What Are My Ostomy Options?
Certain diseases, such as ulcerative colitis or familial adenomatous polyposis, make it impossible for your colon to function normally. If you are dealing with either of these conditions, having your rectum and colon removed may be the only way to prevent complications and alleviate the symptoms you are experiencing. However, once these parts of your intestine have been removed, you will need an ostomy, which is an opening in the body that allows for the removal of waste.
In most cases, you will be able to choose from several ostomy options, these options include:
One of the most common choices among ostomy patients is the ileoanal J-pouch. The J-pouch is a reservoir that connects the small intestine to the anal canal.
- Some control over bowel movements.
- No external bag
- Can leak or cause irritation
- Up to 7 stools per day
- Can’t defer bowel movements for any more than one hour
Also known as a conventional ileostomy, the Brooke ileostomy connects the small intestine directly to a stoma, which is an opening in your abdominal wall. Waste flows through your small intestine and out of this opening continuously.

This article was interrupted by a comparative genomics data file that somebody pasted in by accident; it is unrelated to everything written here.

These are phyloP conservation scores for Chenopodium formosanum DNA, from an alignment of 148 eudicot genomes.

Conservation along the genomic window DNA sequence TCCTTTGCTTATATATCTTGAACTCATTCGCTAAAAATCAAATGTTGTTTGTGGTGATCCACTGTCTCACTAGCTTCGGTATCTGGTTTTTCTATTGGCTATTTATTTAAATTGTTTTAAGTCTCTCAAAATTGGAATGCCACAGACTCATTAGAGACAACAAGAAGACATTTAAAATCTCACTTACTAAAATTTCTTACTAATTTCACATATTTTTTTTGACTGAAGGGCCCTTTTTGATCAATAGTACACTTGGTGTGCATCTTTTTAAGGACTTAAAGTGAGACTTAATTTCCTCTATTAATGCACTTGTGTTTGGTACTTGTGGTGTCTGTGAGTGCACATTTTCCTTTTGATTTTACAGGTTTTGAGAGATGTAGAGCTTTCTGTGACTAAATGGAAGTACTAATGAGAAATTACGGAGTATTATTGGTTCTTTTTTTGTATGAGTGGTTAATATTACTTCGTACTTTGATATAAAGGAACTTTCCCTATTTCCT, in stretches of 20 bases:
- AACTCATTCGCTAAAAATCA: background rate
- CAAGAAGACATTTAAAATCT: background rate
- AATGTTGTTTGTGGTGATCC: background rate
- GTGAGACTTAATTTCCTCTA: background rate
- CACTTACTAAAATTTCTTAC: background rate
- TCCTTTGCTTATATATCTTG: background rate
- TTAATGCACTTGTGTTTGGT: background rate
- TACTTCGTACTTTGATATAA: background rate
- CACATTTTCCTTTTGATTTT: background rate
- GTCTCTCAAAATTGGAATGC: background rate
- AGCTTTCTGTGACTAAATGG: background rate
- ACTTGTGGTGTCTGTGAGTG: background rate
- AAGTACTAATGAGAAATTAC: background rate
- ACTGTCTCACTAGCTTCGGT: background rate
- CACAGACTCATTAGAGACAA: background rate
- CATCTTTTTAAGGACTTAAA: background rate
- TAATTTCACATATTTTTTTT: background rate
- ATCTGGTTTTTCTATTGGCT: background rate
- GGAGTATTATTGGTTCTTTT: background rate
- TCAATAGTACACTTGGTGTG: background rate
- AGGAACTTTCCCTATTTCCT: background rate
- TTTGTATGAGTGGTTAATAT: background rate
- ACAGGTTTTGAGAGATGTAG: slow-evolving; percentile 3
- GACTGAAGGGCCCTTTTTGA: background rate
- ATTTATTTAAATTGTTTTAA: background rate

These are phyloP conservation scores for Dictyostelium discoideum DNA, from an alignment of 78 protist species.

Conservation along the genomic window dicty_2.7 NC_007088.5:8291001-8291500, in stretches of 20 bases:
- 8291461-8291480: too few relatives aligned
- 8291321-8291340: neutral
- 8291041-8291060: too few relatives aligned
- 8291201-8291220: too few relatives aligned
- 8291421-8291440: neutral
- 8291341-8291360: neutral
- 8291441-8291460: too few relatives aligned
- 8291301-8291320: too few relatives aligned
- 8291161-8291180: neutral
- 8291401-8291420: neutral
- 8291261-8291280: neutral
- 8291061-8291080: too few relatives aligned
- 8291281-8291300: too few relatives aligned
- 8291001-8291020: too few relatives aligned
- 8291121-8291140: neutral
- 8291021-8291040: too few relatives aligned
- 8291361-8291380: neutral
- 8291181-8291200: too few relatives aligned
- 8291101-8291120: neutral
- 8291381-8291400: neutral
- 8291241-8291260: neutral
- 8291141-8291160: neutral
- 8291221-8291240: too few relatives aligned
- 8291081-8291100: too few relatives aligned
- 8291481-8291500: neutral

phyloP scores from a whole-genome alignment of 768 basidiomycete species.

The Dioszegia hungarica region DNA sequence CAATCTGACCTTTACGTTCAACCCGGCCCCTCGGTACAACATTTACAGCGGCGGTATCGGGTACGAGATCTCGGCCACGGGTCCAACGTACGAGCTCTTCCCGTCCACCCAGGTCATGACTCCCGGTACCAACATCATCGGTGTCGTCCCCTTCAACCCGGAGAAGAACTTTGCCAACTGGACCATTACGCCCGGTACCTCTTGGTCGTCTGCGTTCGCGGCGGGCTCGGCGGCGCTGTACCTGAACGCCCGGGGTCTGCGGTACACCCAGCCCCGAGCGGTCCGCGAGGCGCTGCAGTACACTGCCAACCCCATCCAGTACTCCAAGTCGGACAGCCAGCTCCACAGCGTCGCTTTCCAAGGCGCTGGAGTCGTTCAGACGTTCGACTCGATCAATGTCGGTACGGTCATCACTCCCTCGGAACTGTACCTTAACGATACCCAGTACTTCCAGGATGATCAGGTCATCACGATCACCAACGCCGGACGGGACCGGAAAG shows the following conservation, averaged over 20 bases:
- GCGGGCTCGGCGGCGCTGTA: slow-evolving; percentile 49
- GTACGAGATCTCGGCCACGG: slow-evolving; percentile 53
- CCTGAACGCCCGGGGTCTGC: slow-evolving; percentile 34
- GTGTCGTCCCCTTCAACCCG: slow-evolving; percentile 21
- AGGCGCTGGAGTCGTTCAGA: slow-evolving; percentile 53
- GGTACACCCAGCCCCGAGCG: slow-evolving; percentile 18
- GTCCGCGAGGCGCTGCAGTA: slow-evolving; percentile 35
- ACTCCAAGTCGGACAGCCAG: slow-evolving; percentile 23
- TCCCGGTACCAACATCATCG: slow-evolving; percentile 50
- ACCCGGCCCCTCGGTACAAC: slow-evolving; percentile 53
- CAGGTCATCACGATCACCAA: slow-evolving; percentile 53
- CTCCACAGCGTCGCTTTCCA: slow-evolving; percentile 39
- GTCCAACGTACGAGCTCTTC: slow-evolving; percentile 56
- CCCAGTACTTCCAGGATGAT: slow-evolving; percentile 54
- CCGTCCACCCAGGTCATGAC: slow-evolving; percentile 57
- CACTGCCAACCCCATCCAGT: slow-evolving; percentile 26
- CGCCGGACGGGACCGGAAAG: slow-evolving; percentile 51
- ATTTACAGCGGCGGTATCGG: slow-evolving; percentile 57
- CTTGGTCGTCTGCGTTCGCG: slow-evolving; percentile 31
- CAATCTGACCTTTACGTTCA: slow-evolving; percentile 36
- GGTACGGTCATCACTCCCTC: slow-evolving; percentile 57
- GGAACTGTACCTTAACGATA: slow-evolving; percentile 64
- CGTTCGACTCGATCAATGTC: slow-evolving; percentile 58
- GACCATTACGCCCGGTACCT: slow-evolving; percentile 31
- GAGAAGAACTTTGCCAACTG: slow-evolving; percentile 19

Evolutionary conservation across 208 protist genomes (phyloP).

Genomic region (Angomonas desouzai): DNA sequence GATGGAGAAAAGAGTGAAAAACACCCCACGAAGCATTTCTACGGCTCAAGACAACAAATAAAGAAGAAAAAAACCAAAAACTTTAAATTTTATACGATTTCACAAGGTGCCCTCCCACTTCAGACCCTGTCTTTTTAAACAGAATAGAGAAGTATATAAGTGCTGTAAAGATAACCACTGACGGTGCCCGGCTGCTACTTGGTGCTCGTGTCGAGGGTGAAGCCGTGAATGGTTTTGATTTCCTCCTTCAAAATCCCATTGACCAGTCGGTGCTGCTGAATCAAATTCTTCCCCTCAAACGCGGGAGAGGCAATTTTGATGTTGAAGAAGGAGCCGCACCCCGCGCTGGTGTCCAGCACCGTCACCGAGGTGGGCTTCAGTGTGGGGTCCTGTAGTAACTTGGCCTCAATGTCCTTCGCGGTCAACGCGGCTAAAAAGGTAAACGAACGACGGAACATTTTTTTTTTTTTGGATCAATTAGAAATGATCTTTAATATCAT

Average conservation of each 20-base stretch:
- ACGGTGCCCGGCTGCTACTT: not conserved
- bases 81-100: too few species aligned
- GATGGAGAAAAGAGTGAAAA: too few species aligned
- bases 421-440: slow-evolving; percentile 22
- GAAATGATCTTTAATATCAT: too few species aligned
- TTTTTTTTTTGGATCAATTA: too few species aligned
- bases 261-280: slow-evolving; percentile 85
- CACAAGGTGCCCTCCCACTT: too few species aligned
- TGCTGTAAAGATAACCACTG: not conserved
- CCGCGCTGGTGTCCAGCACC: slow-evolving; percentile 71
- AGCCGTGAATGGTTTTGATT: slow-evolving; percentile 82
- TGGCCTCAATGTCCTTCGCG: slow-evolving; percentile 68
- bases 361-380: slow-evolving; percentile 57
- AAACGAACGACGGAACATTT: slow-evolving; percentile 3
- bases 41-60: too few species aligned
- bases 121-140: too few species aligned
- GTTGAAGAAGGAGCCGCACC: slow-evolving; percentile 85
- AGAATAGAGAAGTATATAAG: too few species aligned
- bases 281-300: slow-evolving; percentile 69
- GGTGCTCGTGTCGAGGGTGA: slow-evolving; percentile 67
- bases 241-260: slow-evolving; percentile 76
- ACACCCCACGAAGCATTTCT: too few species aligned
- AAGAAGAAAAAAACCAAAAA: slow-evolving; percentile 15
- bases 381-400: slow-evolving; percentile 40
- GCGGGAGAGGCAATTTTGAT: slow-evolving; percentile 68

- Allows for the removal of waste safely
- No control over elimination
- Must wear external collection bag at all times
- Collection bag may leak
- Dietary changes may be required
- Food blockages may occur
- Stoma may protrude
Barnett Continent Intestinal Reservoir (BCIR)
The Barnett Continent Intestinal Reservoir, or “BCIR,” connects part of the small intestine to an internal reservoir made from another part of the small intestine. This reservoir is then connected to a stoma with a nipple valve in the lower part of your abdomen.
- Flat stoma that is easy to hide
- Self-sealing valve prevents leaks of waste or gas
- Reservoir can be emptied painlessly
- Complete control over elimination of waste
- Reservoir can be emptied as little as three times per day
- A catheter must be used to empty the reservoir
Choosing an Ostomy Option
If you need to schedule an ostomy procedure or if you have a failed ostomy and would like to discuss your options, contact The Center for Ileostomy Surgery today to schedule an appointment.